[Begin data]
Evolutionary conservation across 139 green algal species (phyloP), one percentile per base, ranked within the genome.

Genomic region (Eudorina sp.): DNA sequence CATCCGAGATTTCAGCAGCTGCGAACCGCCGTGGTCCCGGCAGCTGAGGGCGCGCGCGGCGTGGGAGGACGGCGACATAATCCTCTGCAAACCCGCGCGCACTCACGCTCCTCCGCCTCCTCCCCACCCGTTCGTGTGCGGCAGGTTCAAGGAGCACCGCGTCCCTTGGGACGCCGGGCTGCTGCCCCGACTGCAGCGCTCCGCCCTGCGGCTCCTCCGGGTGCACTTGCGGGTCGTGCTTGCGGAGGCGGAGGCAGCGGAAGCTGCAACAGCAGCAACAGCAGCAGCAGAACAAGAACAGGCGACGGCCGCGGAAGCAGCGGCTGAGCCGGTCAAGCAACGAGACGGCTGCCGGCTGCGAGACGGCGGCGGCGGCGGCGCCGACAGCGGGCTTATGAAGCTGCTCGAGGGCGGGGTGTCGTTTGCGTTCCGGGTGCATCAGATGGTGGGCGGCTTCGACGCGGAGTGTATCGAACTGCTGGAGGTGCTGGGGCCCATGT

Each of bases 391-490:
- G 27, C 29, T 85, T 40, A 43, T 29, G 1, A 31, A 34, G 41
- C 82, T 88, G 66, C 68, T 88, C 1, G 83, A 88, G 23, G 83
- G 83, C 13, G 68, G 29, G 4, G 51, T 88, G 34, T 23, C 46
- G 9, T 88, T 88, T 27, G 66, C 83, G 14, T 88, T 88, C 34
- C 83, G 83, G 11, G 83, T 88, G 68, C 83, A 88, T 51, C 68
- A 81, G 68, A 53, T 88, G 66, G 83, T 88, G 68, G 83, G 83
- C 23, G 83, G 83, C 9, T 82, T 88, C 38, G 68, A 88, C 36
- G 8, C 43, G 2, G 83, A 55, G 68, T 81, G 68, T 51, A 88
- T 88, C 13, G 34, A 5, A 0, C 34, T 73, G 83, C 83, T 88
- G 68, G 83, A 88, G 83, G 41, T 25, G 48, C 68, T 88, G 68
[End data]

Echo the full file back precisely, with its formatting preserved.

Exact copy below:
Evolutionary conservation across 139 green algal species (phyloP), one percentile per base, ranked within the genome.

Genomic region (Eudorina sp.): DNA sequence CATCCGAGATTTCAGCAGCTGCGAACCGCCGTGGTCCCGGCAGCTGAGGGCGCGCGCGGCGTGGGAGGACGGCGACATAATCCTCTGCAAACCCGCGCGCACTCACGCTCCTCCGCCTCCTCCCCACCCGTTCGTGTGCGGCAGGTTCAAGGAGCACCGCGTCCCTTGGGACGCCGGGCTGCTGCCCCGACTGCAGCGCTCCGCCCTGCGGCTCCTCCGGGTGCACTTGCGGGTCGTGCTTGCGGAGGCGGAGGCAGCGGAAGCTGCAACAGCAGCAACAGCAGCAGCAGAACAAGAACAGGCGACGGCCGCGGAAGCAGCGGCTGAGCCGGTCAAGCAACGAGACGGCTGCCGGCTGCGAGACGGCGGCGGCGGCGGCGCCGACAGCGGGCTTATGAAGCTGCTCGAGGGCGGGGTGTCGTTTGCGTTCCGGGTGCATCAGATGGTGGGCGGCTTCGACGCGGAGTGTATCGAACTGCTGGAGGTGCTGGGGCCCATGT

Each of bases 391-490:
- G 27, C 29, T 85, T 40, A 43, T 29, G 1, A 31, A 34, G 41
- C 82, T 88, G 66, C 68, T 88, C 1, G 83, A 88, G 23, G 83
- G 83, C 13, G 68, G 29, G 4, G 51, T 88, G 34, T 23, C 46
- G 9, T 88, T 88, T 27, G 66, C 83, G 14, T 88, T 88, C 34
- C 83, G 83, G 11, G 83, T 88, G 68, C 83, A 88, T 51, C 68
- A 81, G 68, A 53, T 88, G 66, G 83, T 88, G 68, G 83, G 83
- C 23, G 83, G 83, C 9, T 82, T 88, C 38, G 68, A 88, C 36
- G 8, C 43, G 2, G 83, A 55, G 68, T 81, G 68, T 51, A 88
- T 88, C 13, G 34, A 5, A 0, C 34, T 73, G 83, C 83, T 88
- G 68, G 83, A 88, G 83, G 41, T 25, G 48, C 68, T 88, G 68